Review the Mechanics of the Simulation. Finally, before beginning the simulation, it is helpful to review the mechanics of the simulator by walking the participants through the interface, showing them where the information is and how to find it. This allows them to focus on the issues when they are playing the game, and not get bogged down by the mechanics of the software.

3. Running the Simulation

For an MFS to have maximum impact, the workshop in which it is embedded should be structured around a learning cycle of gathering observations, making assessments about them, designing new actions, implementing those actions, and gathering new observations (Observe-Assess-Design-Implement).

The first step in this process is to have the teams (usually 2-3 people per station) design a strategy that they’d like to test in the MFS. It is very important that they write down that strategy and the expected outcomes from it, so they will have a reference point to compare with the actual results once they have run the simulation. The more specific the strategy, the more valuable the exploration of the differences between expected and actual outcomes will be.

It is helpful to start with a practice round in which all of the teams use the same strategy and walk through the simulation together. By actually instructing people about what decisions to make and when, the facilitator gives people an opportunity to become familiar with the mechanics of the simulation and begin seeing what happens.

After the practice round, each team is free to make their own strategies. The remainder of the workshop should be structured around a continual cycle of experimentation and reflection: (1) design a strategy and write it down; (2) implement the strategy and run the simulation; (3) compare the results to expectations; (4) discuss the results, and run it again. This completes one full learning cycle (Observe-Assess-Design-Implement).

The discussion that follows each round of the simulation is where the best opportunity for learning occurs. When the obtained results are different from the predicted results, the tendency is to say, “Well, the model was wrong,” or “That’s not what I really meant to do.” This is where the work on mental models and team learning can help open up a conversation in which the participants ask, “What might account for the differences between what I expected and what actually happened?”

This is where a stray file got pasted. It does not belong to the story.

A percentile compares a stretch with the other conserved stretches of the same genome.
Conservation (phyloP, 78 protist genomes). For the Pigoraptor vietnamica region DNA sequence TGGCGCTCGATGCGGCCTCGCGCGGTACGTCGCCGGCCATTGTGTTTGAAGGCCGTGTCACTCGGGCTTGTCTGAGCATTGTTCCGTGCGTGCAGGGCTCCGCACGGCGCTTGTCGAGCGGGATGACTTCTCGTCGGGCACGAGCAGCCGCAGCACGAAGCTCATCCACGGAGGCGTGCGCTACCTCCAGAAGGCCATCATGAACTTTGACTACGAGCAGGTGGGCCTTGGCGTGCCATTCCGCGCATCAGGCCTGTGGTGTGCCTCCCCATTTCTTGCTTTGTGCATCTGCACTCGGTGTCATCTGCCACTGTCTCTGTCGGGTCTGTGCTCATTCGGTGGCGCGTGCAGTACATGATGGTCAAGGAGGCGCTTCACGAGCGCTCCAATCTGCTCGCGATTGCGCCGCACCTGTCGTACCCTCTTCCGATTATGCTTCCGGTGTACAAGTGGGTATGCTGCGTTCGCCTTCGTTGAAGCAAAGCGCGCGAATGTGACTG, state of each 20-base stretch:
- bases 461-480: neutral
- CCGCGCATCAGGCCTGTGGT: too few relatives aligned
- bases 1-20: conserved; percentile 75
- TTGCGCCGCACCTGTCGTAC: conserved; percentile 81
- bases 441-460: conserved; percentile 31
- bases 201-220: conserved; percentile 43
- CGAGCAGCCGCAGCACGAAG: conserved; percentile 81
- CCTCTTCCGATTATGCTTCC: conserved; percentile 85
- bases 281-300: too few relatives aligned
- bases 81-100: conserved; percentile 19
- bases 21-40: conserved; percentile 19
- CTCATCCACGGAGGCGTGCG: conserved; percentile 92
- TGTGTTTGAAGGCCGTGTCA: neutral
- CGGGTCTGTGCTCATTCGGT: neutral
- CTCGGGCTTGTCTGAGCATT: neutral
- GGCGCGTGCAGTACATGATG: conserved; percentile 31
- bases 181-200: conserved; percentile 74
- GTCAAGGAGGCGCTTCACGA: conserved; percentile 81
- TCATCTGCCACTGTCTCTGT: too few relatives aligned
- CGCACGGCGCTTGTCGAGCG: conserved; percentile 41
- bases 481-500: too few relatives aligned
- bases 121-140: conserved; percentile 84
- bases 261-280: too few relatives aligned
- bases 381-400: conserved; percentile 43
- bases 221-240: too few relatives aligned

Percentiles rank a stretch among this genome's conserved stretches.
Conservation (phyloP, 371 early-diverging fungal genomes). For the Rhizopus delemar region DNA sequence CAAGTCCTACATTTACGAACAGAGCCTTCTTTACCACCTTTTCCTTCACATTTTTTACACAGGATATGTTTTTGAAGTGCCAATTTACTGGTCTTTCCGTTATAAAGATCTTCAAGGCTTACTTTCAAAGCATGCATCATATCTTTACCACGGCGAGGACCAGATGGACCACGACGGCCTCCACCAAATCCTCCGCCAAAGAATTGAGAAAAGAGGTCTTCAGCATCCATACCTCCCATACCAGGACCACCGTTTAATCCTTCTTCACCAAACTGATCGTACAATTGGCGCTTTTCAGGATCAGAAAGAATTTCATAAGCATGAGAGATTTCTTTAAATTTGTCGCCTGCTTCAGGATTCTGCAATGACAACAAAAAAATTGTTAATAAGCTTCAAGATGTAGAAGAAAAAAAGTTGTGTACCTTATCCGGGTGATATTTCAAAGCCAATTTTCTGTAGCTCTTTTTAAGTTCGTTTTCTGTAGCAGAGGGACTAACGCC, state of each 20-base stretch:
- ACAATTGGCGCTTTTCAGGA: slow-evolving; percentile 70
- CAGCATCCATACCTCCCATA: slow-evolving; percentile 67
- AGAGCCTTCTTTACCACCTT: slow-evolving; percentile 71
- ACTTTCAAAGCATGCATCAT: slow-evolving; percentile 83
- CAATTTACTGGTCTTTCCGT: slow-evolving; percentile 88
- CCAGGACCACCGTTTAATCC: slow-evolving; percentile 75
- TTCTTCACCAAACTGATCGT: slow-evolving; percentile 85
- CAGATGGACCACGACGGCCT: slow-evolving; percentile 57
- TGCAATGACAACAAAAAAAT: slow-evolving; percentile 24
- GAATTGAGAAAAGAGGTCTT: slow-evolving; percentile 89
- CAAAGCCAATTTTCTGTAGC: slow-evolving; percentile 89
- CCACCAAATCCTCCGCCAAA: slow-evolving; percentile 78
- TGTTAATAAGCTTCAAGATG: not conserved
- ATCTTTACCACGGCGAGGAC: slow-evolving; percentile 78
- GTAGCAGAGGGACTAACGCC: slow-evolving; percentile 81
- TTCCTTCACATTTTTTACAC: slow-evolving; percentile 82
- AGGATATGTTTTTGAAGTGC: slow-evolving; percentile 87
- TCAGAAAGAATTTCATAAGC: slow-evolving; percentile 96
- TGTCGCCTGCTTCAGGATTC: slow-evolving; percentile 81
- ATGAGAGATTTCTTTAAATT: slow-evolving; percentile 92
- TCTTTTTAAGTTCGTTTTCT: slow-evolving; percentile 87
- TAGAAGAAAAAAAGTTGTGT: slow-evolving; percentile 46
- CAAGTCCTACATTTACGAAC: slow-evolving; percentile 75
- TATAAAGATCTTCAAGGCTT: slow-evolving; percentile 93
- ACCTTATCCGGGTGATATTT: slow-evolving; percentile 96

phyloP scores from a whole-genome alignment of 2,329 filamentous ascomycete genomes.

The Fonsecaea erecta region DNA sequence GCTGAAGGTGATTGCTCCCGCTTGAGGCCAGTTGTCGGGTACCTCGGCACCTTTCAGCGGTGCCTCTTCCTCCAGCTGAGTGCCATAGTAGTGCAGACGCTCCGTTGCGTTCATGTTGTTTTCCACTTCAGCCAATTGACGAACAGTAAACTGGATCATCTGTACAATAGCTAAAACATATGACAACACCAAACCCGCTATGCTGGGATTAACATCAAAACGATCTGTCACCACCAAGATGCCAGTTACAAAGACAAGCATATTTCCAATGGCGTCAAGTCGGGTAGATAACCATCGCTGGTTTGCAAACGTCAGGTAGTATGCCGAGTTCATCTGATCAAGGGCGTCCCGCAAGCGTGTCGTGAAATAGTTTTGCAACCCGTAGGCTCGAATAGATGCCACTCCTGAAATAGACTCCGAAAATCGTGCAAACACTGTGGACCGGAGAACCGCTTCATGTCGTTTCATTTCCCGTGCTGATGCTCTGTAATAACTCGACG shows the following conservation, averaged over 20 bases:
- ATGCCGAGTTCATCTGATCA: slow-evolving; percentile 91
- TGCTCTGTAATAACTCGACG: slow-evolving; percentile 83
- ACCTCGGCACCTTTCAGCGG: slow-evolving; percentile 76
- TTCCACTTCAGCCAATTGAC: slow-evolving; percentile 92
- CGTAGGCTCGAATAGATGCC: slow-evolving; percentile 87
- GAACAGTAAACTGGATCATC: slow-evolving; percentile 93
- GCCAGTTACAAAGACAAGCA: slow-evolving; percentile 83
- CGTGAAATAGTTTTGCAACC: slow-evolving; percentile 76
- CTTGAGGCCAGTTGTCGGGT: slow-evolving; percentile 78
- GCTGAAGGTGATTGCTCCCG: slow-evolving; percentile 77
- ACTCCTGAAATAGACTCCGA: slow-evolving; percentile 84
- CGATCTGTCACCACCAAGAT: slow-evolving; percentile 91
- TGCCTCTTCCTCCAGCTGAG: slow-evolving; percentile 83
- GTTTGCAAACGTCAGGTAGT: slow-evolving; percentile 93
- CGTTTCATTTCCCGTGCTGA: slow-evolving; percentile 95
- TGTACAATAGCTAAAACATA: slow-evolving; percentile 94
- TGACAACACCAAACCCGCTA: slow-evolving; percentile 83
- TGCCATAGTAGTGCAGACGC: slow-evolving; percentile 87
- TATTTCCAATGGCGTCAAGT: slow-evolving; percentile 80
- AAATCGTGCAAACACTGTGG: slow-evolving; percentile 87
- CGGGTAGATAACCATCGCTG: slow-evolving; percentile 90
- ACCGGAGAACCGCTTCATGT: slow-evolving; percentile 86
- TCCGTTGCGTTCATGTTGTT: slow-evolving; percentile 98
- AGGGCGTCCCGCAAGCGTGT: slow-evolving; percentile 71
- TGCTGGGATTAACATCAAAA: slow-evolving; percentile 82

It is very useful at this point to keep the initial conversation contained to the small work teams rather than the larger group, in order to facilitate more open conversation. The shared reflection time then becomes a mini-practice session around productive conversations and exploring mental models.

In the best case, this cycle of reflection and action happens several times as the participants test different strategies and reflect on the outcomes. Each time, they learn more about the underlying dynamics of the issue, and their own mental models of the situation.

4. Post-Simulation Debrief

Once the teams have had time to simulate and discuss several strategies, the larger group should come together for a structured debrief of the whole process. At this point, the questions move from the insights gained in the simulation to how these insights can be brought back into the real world. What will be the barriers and the bridges? How can the group generalize the learning to the actual work setting?

This portion of the conversation may involve next steps, or perhaps some discussion of metrics that need to be monitored back in the workplace, to get a better sense for how these dynamics might be at work in that setting. It may be that other areas of the model need to be explored. Or perhaps the need for another model-building process (to explore an area in greater depth) might emerge.

Organization-Wide Learning

The larger question that needs to be addressed when designing any learning environment is, “Is a learning laboratory an effective way to get from individual learning to group learning to organizational learning?” The answer will probably be “No” if the learning laboratory is viewed as a one-shot deal. In order to widen and deepen the learning through. Out the organization, the learning laboratory will be most effective if it is part of a larger initiative. Just as the learning laboratory design is composed of continual learning cycles, the whole workshop experience works best when it is part of a larger ongoing process of action and reflection.

Henry Frechette is a senior consultant at Innovation Associates (Waltham, MA). Editorial support for this article was provided by Colleen Lannon.